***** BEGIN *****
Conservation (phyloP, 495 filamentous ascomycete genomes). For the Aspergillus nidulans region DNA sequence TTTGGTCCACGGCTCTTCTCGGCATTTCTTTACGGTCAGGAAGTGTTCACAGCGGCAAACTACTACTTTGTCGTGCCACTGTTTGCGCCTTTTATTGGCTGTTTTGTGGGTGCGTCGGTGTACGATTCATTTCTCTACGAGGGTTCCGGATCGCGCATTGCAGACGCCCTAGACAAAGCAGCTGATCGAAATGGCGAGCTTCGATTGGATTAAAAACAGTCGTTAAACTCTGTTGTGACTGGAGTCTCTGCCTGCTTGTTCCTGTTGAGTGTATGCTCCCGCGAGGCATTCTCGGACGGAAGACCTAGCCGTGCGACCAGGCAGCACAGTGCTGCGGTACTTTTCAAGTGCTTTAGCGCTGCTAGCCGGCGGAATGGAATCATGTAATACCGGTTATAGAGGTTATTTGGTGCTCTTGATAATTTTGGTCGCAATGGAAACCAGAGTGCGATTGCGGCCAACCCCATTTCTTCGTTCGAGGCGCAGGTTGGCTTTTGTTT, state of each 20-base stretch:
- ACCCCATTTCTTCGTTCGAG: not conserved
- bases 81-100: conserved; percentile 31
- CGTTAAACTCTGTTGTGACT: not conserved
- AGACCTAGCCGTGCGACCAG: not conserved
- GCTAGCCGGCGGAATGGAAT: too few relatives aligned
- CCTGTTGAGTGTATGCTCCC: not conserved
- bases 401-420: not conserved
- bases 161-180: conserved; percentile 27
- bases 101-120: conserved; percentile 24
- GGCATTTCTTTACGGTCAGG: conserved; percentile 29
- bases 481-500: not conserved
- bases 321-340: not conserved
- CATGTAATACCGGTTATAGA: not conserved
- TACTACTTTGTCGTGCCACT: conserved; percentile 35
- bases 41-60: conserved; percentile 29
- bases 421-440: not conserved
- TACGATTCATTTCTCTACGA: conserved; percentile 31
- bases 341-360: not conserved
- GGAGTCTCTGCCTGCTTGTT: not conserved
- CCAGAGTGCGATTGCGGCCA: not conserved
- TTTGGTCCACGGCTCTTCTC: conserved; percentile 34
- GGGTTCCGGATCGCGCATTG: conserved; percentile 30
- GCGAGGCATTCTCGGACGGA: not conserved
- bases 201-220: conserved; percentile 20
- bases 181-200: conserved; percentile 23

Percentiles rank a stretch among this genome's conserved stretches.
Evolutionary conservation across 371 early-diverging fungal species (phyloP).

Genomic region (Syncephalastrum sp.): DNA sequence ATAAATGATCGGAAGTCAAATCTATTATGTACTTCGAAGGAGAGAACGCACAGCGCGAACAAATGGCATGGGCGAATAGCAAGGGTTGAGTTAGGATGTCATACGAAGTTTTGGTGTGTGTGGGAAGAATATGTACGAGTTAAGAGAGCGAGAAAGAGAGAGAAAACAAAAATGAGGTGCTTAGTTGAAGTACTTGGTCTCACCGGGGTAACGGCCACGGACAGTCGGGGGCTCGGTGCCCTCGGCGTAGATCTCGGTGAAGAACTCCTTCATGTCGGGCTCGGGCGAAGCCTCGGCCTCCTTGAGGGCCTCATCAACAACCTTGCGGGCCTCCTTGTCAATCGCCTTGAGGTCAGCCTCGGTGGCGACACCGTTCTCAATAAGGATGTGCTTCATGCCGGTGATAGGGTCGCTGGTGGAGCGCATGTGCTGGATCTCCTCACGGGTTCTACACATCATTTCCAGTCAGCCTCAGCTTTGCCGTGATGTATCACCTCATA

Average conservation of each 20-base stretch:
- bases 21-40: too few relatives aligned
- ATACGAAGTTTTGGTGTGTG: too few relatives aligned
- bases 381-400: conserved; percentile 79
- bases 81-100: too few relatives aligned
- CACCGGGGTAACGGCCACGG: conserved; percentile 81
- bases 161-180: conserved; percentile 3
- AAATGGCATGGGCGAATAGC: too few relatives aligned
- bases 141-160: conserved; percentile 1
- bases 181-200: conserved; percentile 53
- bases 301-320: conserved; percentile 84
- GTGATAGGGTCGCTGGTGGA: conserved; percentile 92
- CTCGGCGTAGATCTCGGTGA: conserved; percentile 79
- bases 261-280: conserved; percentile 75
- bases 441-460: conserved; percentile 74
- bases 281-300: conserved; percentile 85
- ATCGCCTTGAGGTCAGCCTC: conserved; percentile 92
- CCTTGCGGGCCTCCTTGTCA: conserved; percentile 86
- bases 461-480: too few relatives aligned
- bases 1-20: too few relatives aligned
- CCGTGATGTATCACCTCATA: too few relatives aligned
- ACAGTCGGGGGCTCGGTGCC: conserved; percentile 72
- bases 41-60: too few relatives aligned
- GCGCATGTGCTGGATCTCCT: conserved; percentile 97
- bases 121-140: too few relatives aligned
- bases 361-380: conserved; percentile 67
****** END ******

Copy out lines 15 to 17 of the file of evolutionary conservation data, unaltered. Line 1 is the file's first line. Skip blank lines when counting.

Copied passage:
- TACTACTTTGTCGTGCCACT: conserved; percentile 35
- bases 41-60: conserved; percentile 29
- bases 421-440: not conserved